ALCS, Game 4: Royals vs. Blue Jays lineups

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Here are the Royals and Blue Jays lineups for Game 4 of the ALCS in Toronto:

ROYALS:
SS Alcides Escobar
2B Ben Zobrist
CF Lorenzo Cain
1B Eric Hosmer
DH Kendrys Morales
3B Mike Moustakas
C Salvador Perez
LF Alex Gordon
RF Alex Rios

SP Chris Young

Business as usual for the Royals and manager Ned Yost, who take a no-changes approach to postseason lineups and batting orders. Chris Young will be making his second career playoff start and first since 2006 with the Padres.

BLUE JAYS:
LF Ben Revere
3B Josh Donaldson
RF Jose Bautista
DH Edwin Encarnacion
1B Chris Colabello
SS Troy Tulowitzki
C Russell Martin
CF Kevin Pillar
2B Ryan Goins

SP R.A. Dickey

After making some changes early in the playoffs Blue Jays manager John Gibbons has followed in Yost’s footsteps by setting a lineup and mostly stick with it regardless of matchups. That means Chris Colabello at first base against a right-hander while Justin Smoak sits and Russell Martin behind the plate whenever Marco Estrada isn’t pitching.

Ex-Angels employee charged in overdose death of Tyler Skaggs

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FORT WORTH, Texas — A former Angels employee has been charged with conspiracy to distribute fentanyl in connection with last year’s overdose death of Angels pitcher Tyler Skaggs, prosecutors in Texas announced Friday.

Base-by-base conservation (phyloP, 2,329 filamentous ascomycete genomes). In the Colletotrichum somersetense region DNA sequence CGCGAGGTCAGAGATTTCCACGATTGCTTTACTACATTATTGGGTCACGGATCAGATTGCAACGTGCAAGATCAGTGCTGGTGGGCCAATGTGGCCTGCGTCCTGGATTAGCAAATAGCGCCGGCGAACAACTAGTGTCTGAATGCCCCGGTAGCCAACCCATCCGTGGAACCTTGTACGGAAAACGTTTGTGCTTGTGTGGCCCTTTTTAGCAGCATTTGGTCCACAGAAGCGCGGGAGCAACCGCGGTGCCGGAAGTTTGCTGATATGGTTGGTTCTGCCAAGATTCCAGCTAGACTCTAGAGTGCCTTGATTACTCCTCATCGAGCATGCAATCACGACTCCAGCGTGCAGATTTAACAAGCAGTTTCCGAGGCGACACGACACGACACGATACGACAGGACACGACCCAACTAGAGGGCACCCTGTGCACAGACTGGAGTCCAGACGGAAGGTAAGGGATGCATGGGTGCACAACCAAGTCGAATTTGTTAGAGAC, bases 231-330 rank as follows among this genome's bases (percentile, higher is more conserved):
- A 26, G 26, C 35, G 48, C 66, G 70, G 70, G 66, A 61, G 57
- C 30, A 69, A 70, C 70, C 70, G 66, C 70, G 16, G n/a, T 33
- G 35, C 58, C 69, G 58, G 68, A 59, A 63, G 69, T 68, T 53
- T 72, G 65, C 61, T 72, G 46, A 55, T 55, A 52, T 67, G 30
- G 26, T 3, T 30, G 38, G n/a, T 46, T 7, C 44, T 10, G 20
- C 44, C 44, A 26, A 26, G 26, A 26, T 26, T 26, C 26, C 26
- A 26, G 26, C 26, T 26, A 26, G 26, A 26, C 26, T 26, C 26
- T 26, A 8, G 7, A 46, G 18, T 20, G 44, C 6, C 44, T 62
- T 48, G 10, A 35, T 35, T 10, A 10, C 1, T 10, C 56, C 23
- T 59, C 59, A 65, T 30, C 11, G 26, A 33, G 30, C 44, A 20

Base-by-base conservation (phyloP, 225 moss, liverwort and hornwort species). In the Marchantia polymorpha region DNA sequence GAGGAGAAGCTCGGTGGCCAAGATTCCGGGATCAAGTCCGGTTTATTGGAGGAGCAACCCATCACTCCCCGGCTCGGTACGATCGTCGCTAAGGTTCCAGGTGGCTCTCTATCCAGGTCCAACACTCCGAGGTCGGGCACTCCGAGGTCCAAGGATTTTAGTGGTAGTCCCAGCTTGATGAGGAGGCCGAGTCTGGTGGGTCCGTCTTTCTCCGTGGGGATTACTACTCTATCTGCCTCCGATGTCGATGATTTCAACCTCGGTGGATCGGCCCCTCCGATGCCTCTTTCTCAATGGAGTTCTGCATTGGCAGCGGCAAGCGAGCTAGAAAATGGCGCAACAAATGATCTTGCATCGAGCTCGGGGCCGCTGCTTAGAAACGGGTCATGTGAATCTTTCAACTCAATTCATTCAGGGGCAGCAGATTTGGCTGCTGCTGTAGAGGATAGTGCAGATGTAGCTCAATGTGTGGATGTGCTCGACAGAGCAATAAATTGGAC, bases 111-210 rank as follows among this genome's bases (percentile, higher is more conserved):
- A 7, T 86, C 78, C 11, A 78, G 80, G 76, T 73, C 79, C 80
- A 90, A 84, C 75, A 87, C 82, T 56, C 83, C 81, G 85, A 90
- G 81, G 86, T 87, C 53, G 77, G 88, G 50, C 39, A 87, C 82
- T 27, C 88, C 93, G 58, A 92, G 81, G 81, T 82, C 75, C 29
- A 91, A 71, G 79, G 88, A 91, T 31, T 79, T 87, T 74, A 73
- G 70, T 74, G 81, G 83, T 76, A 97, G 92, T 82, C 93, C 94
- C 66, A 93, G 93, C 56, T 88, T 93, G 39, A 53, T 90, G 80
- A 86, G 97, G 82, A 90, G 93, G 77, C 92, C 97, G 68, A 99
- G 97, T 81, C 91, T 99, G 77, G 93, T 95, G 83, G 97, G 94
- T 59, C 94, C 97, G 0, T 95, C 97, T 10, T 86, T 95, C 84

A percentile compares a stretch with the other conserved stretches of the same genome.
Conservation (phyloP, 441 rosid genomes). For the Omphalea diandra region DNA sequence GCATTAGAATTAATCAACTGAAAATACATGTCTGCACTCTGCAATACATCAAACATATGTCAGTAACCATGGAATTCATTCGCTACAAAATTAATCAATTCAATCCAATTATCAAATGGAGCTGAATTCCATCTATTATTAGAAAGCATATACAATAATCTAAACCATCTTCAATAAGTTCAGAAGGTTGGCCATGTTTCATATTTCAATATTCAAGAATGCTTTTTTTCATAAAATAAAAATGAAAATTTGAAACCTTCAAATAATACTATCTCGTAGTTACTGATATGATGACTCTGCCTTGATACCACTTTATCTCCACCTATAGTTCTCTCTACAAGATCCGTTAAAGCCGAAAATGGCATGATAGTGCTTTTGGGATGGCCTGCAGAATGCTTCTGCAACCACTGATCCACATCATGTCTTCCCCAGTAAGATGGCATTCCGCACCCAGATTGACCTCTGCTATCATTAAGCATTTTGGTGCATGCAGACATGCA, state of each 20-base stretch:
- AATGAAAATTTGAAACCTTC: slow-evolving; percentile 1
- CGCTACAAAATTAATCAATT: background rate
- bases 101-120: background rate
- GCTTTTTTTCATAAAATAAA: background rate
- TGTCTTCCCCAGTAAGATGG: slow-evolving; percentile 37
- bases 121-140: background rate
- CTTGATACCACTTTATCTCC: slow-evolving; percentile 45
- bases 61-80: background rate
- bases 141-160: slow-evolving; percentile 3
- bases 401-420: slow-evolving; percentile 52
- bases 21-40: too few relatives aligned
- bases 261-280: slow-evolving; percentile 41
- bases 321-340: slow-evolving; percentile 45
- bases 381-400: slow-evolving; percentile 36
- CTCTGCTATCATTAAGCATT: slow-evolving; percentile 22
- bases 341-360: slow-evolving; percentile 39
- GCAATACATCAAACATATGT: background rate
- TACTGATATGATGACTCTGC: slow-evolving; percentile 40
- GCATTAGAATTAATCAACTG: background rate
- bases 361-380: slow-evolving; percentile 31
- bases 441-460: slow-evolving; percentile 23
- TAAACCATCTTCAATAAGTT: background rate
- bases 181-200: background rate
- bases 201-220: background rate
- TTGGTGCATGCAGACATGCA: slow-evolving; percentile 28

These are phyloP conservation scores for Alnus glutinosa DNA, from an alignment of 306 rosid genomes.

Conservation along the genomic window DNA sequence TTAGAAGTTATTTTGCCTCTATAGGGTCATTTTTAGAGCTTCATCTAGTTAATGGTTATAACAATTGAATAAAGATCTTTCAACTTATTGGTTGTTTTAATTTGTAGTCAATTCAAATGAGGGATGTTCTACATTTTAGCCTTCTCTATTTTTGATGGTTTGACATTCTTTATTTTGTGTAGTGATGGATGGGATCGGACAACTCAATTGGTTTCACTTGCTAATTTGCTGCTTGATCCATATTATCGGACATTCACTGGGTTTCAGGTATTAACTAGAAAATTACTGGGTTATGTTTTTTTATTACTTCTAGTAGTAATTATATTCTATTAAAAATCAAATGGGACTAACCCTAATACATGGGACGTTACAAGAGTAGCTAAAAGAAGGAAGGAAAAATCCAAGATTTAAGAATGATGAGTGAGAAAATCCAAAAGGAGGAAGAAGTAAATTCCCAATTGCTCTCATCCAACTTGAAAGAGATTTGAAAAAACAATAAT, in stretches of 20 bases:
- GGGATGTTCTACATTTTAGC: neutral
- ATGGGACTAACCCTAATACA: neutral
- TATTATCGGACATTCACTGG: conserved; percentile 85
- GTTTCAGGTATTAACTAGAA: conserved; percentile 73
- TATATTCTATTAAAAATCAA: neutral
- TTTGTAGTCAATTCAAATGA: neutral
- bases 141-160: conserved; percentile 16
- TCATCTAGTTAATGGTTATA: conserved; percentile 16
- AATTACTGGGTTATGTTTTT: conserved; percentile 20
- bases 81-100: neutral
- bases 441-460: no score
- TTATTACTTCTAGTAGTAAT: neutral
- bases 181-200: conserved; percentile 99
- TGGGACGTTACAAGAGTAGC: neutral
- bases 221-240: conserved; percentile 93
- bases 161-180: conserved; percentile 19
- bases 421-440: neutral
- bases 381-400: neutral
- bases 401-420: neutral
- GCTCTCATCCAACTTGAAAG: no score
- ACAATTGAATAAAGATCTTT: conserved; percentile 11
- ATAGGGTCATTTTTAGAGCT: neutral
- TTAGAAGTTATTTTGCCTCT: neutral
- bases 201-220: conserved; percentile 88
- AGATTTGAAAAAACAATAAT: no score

Eric Prescott Kay was arrested in Fort Worth, Texas, and made his first appearance Friday in federal court, according to Erin Nealy Cox, the U.S. Attorney for the Northern District of Texas. Kay was communications director for the Angels.

Skaggs was found dead in his hotel room in the Dallas area July 1, 2019, before the start of what was supposed to be a four-game series against the Texas Rangers. The first game was postponed before the teams played the final three games.

Skaggs died after choking on his vomit with a toxic mix of alcohol and the powerful painkillers fentanyl and oxycodone in his system, a coroner’s report said. Prosecutors accused Kay of providing the fentanyl to Skaggs and others, who were not named.

“Tyler Skaggs’s overdose – coming, as it did, in the midst of an ascendant baseball career – should be a wake-up call: No one is immune from this deadly drug, whether sold as a powder or hidden inside an innocuous-looking tablet,” Nealy Cox said.

If convicted, Kay faces up to 20 years in prison. Federal court records do not list an attorney representing him, and an attorney who previously spoke on his behalf did not immediately return a message seeking comment.